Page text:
I Want to Write a Book About TVS

I wanted to take this deviation to tell you about a project which I will start working on.

My first exposure to Television South was via an old VHS I found in the cupboard about 20 years ago. I was struck by the logo in between programs and wondered about its significance. Intermittedly since then, I have had a fascination with the work pursued by the company. It is within the last year that I have truly begun to explore and find wonder at the sheer breadth of their output.

Television South was the franchise holder for the South and South East of ITV. Replacing Southern TV in 1982, they would run a service in their region for 10 years until 1992. After losing the franchise round of 1990, they were replaced by Meridian. They were known for a wide range of programming including Do It, How 2, Art Attack, The Ruth Rendell Mysteries, No. 73, C.A.T.S Eyes and Catchphrase. Sadly, much of their archive is caught up in a tricky legal situation involving Disney and alleged lost paperwork.

I’ve been wanting to do something with my interest in TVS for some time, but have been unsure how to go about it. My initial plan was to write a book, telling their story. Even at the preliminary stages of planning, it became clear that this would be a mammoth task. Not to mention that once you dig below the surface, there are several unanswered questions, some of which if I had researched for 10 years, I would be no closer to answering.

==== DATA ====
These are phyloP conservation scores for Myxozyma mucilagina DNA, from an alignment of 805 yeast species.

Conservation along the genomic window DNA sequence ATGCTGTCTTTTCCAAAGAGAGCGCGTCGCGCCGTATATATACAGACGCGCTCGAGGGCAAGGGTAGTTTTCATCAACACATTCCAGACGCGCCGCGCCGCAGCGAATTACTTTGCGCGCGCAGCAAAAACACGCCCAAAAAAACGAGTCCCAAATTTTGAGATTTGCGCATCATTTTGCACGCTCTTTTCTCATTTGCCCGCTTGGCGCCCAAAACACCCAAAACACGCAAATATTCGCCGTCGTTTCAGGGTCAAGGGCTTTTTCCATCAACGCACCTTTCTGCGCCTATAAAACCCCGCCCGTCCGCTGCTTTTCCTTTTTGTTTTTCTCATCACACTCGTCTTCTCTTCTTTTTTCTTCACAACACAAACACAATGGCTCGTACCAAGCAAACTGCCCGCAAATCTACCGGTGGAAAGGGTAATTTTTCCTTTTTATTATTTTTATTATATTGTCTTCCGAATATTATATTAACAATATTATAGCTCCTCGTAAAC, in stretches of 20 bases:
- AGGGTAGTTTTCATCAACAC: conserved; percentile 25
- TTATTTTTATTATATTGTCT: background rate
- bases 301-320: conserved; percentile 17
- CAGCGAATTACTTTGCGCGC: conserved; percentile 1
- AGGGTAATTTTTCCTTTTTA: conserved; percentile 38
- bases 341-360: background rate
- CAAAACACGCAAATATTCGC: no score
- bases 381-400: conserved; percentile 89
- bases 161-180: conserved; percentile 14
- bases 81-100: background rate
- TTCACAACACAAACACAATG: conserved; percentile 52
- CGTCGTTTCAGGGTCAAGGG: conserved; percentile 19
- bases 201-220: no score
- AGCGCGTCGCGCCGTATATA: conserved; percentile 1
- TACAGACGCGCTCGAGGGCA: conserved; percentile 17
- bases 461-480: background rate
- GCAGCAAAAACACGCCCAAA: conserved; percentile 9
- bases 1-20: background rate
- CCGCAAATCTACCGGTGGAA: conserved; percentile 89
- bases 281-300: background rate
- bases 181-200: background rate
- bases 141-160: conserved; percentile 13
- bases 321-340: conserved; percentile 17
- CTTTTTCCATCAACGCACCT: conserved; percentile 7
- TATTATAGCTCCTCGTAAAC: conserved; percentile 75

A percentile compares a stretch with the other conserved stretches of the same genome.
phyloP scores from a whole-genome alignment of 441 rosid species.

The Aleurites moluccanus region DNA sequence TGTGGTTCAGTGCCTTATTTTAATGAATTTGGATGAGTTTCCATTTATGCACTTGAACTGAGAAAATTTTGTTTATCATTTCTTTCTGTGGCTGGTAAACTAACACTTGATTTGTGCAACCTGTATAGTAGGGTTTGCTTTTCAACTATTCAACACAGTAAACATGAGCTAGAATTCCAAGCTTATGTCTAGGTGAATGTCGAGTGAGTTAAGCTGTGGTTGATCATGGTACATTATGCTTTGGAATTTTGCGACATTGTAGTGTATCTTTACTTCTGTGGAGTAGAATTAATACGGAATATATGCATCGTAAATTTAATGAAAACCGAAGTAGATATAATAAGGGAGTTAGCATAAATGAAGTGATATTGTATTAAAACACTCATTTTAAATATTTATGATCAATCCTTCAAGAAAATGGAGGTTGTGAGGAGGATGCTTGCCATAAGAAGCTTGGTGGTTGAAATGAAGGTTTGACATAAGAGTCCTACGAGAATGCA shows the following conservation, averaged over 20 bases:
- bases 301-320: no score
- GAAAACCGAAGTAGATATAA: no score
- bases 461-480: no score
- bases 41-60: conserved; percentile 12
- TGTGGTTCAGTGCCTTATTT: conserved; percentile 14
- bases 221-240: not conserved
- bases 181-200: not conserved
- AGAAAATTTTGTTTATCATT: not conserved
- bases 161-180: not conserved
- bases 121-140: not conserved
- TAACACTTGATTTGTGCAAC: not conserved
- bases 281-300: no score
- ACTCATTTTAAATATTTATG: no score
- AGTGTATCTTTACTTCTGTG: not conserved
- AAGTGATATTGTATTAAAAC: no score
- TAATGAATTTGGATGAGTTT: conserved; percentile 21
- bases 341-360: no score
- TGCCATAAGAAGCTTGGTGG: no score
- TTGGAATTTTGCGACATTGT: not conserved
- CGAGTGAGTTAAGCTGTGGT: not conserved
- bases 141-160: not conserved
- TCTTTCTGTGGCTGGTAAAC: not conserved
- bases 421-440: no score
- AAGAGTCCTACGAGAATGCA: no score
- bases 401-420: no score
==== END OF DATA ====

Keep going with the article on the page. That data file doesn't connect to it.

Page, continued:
Instead, I wanted to find a way to focus on the work they produced, and the joy they brought to millions. My aim is relatively straightforward. I want to compile a book about the programming produced by TVS. It would feature a short section on selected programs, with anecdotes from those who were there. I aim for there to be focused on game shows, dramas, comedy, Coast to Coast and documentaries. I want to hear from those who worked behind the scenes at Maidstone, Southampton, Gillingham or out and about, as well as those in front of the camera. Anyone who would be interested in talking to me over the phone for possible inclusion in the project should email Jamie@OldTimeReview.co.uk.

I’ve seen comments on social media questioning how commercially viable a book like this would be. I don’t have an answer to this question. What I do know is that the commercial potential of the TVS library sadly peaked a long time ago but by no fault of its own. The legal situation has left the archive unseen officially for decades, meaning that exposure has been limited. There is no telling what effect it would have had on television if it had survived. It is clear much of that programming will never be seen again, but I can at least leave some kind of basic record that it ever existed.

Now I can’t guarantee that it will ever see the light of day. It all depends on how many responses I get. All participation is voluntary.

I am not affiliated with anyone from any version of Television South or any companies that subsequently own their archive. I will seek permission to use any picture or logo elements when and if required. Thanks for reading.

Jamie Dyer

Jamie Dyer is an experienced writer, broadcaster, musician and social media marketer. He enjoys Old Time Radio, vintage TV, collecting vinyl and supporting the New York Knicks.

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